Recently I was contacted by John Stoehr, the new editor at the New Haven Advocate, one of Connecticut’s alt weekies, to write about Connecticut arts. My first article, online this week, is about the Philip Pearlstein exhibition at the Lyme Academy College of Fine Art. Here’s an excerpt.
“The Lyme Academy College of Fine Art is unabashedly among the most conservative art schools in the country. Unlike other schools where artists crank out disembodied conceptual projects, videos, and installations that are fashionable today, Lyme Academy College focuses on rigorous mastery of traditional drawing, painting, and sculpture, and on exhaustive perceptual study. So at first glance, the current exhibition of Philip Pearlstein’s figurative work from 1990-2007 in the Chauncey Stillman Gallery seems perfectly at home. But deeper reflection unearths a distinct incongruence between Pearlstein and the college’s chosen approach….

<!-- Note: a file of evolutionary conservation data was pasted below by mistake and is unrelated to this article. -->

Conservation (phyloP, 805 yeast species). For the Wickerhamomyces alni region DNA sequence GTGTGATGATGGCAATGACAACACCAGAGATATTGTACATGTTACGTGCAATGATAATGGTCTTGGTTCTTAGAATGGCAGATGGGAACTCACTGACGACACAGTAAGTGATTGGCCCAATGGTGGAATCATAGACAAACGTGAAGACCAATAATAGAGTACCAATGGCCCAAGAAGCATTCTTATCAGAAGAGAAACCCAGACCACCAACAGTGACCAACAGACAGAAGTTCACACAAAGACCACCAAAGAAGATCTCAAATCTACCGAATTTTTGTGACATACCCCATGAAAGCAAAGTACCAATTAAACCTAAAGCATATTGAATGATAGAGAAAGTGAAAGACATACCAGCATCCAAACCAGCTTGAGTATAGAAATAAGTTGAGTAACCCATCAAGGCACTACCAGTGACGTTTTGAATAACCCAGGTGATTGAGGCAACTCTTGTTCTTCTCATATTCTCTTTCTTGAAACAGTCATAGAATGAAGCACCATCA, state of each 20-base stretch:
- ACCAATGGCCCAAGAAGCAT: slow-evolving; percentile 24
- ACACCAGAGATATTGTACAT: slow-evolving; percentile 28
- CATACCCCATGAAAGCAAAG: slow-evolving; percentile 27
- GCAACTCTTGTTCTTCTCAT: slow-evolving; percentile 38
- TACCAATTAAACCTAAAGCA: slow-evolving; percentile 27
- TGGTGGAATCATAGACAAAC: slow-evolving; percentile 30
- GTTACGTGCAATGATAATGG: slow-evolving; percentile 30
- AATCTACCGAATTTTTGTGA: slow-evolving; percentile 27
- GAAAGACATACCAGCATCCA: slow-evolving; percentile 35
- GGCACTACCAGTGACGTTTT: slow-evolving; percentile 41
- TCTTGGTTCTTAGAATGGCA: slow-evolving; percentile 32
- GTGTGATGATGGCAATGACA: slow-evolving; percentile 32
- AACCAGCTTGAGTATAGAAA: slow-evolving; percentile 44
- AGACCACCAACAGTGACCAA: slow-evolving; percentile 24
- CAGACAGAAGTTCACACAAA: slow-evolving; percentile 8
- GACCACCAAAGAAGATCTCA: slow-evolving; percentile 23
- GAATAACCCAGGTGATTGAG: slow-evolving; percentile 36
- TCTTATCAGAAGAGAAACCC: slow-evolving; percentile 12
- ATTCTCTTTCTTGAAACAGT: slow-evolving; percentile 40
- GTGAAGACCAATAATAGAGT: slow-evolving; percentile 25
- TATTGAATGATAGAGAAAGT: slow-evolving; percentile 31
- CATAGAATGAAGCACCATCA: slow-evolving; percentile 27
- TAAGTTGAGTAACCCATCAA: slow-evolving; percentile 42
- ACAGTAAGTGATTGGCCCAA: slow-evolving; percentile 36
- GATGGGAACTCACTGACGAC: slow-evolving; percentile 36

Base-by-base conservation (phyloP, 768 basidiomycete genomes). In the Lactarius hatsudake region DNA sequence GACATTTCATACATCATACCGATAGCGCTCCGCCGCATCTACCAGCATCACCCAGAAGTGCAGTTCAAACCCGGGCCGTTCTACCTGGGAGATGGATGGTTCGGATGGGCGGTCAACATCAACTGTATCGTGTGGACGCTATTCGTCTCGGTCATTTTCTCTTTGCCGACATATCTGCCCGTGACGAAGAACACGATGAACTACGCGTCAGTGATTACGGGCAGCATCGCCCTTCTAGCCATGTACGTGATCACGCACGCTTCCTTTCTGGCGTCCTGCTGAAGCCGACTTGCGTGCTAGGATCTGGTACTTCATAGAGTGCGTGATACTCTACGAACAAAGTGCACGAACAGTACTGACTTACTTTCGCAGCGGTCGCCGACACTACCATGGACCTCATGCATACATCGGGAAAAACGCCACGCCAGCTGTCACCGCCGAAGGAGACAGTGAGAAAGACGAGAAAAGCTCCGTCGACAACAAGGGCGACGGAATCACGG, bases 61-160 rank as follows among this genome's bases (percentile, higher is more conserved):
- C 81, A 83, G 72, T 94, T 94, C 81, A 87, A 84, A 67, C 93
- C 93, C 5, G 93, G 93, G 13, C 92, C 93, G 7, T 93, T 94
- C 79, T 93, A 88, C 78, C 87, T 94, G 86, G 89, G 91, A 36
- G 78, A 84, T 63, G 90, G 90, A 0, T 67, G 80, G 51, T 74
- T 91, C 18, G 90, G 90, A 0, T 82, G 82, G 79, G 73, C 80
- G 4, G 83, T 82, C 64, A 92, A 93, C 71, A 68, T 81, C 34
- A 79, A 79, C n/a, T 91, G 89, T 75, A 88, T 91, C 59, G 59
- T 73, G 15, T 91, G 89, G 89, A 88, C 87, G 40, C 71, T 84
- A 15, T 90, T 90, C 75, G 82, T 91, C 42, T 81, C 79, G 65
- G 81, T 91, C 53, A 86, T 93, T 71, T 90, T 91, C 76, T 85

“Distinct from the students at the Lyme Academy College, whose training is solidly in the classical European tradition, Pearlstein’s work sprang from his commercial art training at the Carnegie Institute of Technology, now part of Carnegie Mellon University, in 1940s Pittsburgh. According to a 2005 interview in The Brooklyn Rail, after a year there, Pearlstein was conscripted by the Army, where he worked as a draftsman making charts, weapons diagrams and other training materials. After the war, stationed in Italy, he was put to work painting road signs. In 1946, he returned to Pittsburgh and resumed his studies at Carnegie, where he met a classmate then known as Andy Warhola. In 1949, they moved to New York City to pursue careers in commercial art….” Read more.
“Philip Pearlstein: Recent Work,” Chauncey Stillman Gallery, Lyme Academy College of Fine Art, Old Lyme, CT. Through November 24.